I'm running the following code:

class Foo {  
    private $var = 0;

    function isVarSet () {
           return ($this->var != 0);


foo = new Foo();

results in an "undefined property" notice: foo::$var on my PHP (ver. 5.3.5).

if I rewrite just the function isVarSet():

function isVarSet() {
    if (isset($this->var))
        return ($this->var != 0);
    return false;

the notice disappears.

This I do not understand. $var is set in both cases, why would it be an undefined property? Why do I need to use isset() to prevent this notice? Also, why does the notice refer to $var with the scope operator :: ? I'm not using a static class, I'm using an instance foo. $foo->isVarSet() should access a $var that is both defined and non-static.

I've been working on this for hours now and read all other answers on the undefined property notice, but this one I just don't get. Please enlighten me, StackOverFlow masters.

the code in my application:


class session {

    private $userId = 0;

    function __construct() {

    public function isLoggedIn() {
    //if (isset($this->userId))
        return ($this->userId != 0);
    //return false;

    function getUserId() {
    if (isset($this->userId))
        return $this->userId;
        return false;

    private function setUserId() {
    if (isset($_SESSION['userId'])) {
        $this->userId = $_SESSION['userId'];        
    } else 

    public function login($user) {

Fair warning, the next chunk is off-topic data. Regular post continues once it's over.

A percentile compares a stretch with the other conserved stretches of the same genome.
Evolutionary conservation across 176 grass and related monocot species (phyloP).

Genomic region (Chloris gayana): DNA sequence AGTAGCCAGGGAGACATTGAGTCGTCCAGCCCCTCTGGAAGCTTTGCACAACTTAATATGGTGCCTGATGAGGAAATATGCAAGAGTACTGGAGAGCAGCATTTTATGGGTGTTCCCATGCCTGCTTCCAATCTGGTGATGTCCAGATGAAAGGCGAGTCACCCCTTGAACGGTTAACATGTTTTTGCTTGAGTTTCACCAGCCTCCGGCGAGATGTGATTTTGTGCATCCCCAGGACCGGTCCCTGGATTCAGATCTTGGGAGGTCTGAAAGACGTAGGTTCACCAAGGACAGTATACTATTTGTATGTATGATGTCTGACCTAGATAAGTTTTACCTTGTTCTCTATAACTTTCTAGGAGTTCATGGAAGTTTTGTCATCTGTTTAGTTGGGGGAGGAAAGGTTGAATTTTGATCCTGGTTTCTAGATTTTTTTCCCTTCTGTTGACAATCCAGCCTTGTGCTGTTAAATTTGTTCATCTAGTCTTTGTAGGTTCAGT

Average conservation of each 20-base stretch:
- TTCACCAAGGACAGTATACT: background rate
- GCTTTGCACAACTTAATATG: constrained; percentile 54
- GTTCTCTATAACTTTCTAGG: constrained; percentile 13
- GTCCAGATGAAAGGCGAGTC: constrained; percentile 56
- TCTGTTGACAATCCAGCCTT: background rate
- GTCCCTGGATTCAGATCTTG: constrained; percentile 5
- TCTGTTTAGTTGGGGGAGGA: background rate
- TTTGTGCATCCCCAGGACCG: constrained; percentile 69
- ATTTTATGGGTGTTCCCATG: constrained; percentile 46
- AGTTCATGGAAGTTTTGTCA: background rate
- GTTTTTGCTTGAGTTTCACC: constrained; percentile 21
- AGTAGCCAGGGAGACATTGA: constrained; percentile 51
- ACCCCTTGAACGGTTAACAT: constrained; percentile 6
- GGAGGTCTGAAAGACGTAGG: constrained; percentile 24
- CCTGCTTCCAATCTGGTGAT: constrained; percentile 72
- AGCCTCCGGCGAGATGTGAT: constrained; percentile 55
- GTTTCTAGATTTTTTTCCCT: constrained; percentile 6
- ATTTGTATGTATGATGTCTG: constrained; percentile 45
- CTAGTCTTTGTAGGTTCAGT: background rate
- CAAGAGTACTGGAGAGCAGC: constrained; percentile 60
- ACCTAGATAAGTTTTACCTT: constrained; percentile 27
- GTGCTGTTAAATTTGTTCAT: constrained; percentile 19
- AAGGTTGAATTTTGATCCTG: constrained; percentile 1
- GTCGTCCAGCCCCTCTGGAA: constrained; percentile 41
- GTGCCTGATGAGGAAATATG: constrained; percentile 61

if ($user != null) {        
        $_SESSION['userId'] = $user->id;
        $this->userId = $user->id;

     public function logout() {

$session = new Session();


The call to the session class is made like so:

if ($session->isLoggedIn())
  • I've tried your code in same PHP release (5.3.5) on Windows server and it throws nothing (!?) – Wh1T3h4Ck5 Apr 5 '11 at 20:55
  • Please give us the complete code, you've added ... so there is more? – Nick Weaver Apr 5 '11 at 20:59
  • Just for snickers, try to declare the property as public or static and test again. No reproducy. – mario Apr 5 '11 at 21:00
  • 4
    It does not throw a notice, probably you removed the problem when cutting down the code to an example. – Wrikken Apr 5 '11 at 21:00

(after the whole edit).

What do you think this line does (in setUserId):


You might just want to set it to 0 as previous (which you recognize as not logged in:

 $this->userId = 0;


 $this->userId = null;

Take your pick.

  • Wow I can't believe I overlooked that. Thanks a lot for your time and answer. Should I remove this question from stackoverflow? Is that even possible? THanks again. – Mansiemans Apr 6 '11 at 7:57
  • The idea is to leave the question be, so others may find it & possibly use the answer to their benefit (although here it's a somewhat localized answer the theory is still valid). – Wrikken Apr 6 '11 at 9:01
  • Or you can decide not to use unset and simple just make it 0 or null – Vish Jan 24 '13 at 5:04
  • @user658911: that was exactly what I said, but notice those are far from the same thing. A null-variable isn't the same as a non-existing variable. – Wrikken Jan 28 '13 at 11:24

php 5.3.5/windows


  function eh($errno, $errstr) {
    echo "[$errno] $errstr";


  class Foo {  
    private $var = 0;

    function isVarSet () {
      return ($this->var != 0);

    public function testVar() {
      return var_export($this->isVarSet());

  $foo = new Foo();
  echo $foo->testVar();


output is:


for $var=1, output is:


So it works perfectly here.


I think it is because you didn't initialize your variable in your first example. You need to first initialize the var in a method which is called. Only then it is initialized. Hope this helps you.

  • 3
    So it's not initialized by "private $foo = 0?" That is really confusing. – Mansiemans Apr 5 '11 at 20:50
  • 2
    It is initialised by that, this answer is not the answer you're looking for. – Wrikken Apr 5 '11 at 21:01

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